How NOT to provide guidance for learning—A fun Fable Friday!

My client, a large midwestern regional bank, asked me to develop a sales training program back when banks first started offering alternative investment products such as mutual funds and annuities. I created the program and the plan was for it to be piloted to an audience of sales managers, so they could determine if it would be effective for their salespeople. And in that one-day pilot, the strangest thing happened that I have ever encountered in all my years in this business.

But before I tell you the story, let me put it in context for you. We’re still discussing Gagne’s Nine Events of Instruction, and today we are up to number 5, “provide guidance for learning.” In plain English, this simply means that the instructor should help the learners to learn in the most effective way, either through instruction about how to learn—“everyone form pairs and solve these three problems” or by selecting media that is most useful for each task—“let’s watch this brief film and discuss how we might react in real life.”

One best practice approach I’ve always used is to insist that the learners be totally engaged in the learning at all times. In my mind this is the best kind of guidance of all. For example, I call on people to answer questions at random, rather than asking for volunteers to answer.

Another rule I follow is “never do anything for the learners that you can get the learners to do themselves.” I often take this to extremes. For example, if I see the training room is set up incorrectly, I ask the learners to move the tables and chairs around until we have it right. This sends the signal to them that they are responsible for the best learning environment.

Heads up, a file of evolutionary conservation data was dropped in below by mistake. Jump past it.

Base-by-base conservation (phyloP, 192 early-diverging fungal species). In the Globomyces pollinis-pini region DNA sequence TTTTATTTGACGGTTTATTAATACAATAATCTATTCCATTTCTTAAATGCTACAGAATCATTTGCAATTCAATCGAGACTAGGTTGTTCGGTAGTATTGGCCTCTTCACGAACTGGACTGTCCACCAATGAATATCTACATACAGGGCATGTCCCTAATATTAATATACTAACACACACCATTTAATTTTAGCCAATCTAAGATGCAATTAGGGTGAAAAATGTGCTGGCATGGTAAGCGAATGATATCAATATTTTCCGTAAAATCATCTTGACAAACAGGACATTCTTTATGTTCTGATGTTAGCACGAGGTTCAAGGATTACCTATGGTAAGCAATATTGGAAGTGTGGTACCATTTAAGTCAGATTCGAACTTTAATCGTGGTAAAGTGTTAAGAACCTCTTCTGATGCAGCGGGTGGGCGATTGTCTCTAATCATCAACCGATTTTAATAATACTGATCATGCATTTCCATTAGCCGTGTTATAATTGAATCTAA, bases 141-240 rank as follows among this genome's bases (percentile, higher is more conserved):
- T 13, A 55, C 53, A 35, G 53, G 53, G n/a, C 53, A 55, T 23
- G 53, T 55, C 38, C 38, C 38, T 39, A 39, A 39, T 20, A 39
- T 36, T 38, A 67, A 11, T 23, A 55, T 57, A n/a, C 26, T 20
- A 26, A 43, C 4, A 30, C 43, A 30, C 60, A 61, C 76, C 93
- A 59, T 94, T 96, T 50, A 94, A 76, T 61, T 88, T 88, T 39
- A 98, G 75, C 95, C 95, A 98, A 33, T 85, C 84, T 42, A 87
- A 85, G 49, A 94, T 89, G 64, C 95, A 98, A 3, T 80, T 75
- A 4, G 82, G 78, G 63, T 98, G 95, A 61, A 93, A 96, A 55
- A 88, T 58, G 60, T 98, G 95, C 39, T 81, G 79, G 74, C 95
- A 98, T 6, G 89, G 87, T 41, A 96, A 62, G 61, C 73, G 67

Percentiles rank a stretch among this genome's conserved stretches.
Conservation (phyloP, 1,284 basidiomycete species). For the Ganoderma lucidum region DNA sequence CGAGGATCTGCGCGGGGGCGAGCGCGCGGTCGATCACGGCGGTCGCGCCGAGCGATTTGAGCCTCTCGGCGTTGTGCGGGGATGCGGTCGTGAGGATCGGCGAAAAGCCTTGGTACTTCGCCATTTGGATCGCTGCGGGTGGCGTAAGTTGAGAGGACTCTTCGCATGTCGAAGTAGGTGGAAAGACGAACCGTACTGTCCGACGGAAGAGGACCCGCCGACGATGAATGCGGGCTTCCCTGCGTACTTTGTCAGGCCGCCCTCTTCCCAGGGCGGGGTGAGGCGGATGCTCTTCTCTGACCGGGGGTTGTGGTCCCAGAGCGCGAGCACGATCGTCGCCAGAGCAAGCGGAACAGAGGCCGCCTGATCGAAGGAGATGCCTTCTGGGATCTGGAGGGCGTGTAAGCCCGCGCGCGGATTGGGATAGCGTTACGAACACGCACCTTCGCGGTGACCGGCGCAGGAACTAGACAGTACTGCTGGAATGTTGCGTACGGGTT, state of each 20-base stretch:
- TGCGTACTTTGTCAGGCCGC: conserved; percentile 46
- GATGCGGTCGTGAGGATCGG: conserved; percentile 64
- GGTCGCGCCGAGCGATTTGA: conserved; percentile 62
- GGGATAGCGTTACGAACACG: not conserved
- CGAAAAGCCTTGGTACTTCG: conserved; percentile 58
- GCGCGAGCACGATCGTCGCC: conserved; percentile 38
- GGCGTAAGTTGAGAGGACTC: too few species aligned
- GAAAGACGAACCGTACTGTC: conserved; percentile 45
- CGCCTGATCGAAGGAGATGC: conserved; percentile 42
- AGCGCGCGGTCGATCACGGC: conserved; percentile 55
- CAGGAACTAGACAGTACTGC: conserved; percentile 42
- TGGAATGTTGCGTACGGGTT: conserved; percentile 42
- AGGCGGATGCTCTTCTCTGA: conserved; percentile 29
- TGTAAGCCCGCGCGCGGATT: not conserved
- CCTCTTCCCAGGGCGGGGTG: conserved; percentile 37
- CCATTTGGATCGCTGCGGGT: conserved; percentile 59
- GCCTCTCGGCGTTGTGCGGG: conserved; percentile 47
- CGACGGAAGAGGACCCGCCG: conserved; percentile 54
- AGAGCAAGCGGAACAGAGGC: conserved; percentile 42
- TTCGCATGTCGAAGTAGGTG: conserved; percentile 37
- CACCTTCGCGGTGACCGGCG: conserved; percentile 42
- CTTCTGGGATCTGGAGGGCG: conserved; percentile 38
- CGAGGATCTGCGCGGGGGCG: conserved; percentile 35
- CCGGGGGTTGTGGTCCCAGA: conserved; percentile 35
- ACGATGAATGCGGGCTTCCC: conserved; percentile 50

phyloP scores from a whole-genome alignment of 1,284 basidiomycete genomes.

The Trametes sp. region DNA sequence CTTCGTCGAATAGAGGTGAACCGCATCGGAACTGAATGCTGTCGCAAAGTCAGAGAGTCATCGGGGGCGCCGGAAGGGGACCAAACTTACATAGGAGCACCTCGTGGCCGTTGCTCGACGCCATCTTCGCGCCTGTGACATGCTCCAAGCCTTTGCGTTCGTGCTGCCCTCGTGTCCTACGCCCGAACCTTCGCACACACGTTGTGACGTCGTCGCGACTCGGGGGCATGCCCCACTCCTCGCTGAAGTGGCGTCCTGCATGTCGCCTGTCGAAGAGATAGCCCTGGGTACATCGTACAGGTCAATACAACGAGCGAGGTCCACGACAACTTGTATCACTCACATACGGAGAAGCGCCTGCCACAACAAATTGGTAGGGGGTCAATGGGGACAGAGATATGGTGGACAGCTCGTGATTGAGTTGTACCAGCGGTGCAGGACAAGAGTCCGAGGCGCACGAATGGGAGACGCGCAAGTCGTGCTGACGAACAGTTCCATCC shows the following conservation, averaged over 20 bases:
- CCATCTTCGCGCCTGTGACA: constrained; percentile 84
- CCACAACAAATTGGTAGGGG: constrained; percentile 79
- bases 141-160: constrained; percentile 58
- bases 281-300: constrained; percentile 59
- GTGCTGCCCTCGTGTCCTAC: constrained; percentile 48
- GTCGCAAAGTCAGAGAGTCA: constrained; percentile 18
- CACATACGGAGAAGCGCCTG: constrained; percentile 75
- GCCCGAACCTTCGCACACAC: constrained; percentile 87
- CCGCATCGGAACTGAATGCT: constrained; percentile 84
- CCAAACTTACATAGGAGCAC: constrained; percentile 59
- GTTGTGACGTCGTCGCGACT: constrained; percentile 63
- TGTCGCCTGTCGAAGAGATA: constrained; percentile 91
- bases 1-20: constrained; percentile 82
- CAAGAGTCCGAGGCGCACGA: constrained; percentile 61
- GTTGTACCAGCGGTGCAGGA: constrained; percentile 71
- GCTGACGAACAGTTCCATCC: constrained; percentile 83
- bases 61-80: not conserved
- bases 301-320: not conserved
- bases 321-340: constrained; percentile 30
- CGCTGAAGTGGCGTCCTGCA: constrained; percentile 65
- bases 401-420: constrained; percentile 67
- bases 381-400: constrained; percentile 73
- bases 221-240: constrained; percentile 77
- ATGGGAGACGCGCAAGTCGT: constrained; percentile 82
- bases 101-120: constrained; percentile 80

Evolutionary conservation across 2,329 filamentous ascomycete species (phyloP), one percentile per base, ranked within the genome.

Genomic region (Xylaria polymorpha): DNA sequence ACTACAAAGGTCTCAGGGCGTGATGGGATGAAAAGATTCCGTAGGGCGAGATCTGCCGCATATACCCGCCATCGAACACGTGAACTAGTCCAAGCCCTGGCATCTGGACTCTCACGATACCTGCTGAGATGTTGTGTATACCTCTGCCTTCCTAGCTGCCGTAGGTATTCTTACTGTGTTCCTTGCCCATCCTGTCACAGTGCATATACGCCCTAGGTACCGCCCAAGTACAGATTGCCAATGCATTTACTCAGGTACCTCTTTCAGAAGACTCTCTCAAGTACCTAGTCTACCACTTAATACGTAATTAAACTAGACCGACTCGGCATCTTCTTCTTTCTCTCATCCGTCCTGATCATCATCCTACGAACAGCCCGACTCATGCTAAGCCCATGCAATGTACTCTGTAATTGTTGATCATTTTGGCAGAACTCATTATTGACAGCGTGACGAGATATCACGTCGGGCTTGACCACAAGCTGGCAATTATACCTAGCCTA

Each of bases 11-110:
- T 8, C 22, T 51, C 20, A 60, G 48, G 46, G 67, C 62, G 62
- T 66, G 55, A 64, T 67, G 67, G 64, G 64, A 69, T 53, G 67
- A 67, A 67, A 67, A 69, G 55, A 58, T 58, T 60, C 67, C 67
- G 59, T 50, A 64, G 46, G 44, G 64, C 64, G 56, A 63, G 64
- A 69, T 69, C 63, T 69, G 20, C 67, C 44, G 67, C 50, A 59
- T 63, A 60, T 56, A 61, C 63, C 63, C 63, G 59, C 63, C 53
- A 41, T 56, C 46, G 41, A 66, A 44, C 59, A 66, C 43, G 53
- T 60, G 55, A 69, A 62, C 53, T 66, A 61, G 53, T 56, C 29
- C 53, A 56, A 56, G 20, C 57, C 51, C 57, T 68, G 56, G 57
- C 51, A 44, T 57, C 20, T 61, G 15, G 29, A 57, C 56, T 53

So back to my pilot with the sales managers, there was a series of steps in the prospect interview. I forget them all now, but let’s say the second step was to ask the prospect about his financial objectives. I generally ask the learners to take turns reading the steps out loud and then explaining the rationale. This way I don’t have to read to them and it keeps them engaged.

Well, the first learner reads step one and explains it and now it’s the next guy’s turn, but he has been fooling around looking at his diary and doesn’t realize he’s up. Learner One whispers to him, “He wants you to read step two.” So Learner Two looks down at his text and reads step two silently to himself. Learner One whispers, “No, you have to read it out loud.” Learner Two then reads step two out loud for the class and looks up at me. Learner One then nudges him with his elbow and says, “Now you’re supposed to say why that’s important to do.”

And at this, Learner Two explodes. He jumps up from his chair and then lies down supine on the floor and shouts, “Why don’t you just jump up and down on my chest while you’re at it!” Needless to say, we were all dumbfounded by this display, but because they were all pretty tough sales managers, everyone just laughed, and after that, whenever someone didn’t know the answer to a question, he would reply “Why don’t you just jump up and down on my chest!”

I guess some people react to learning guidance differently from others.

We’ll look at Step 6, “elicit performance,” on Tuesday. Meanwhile…

Think Like Your Customer

About Gregory LaMothe
I teach people how to sell things. I own the company ActionSystems. Visit my website at

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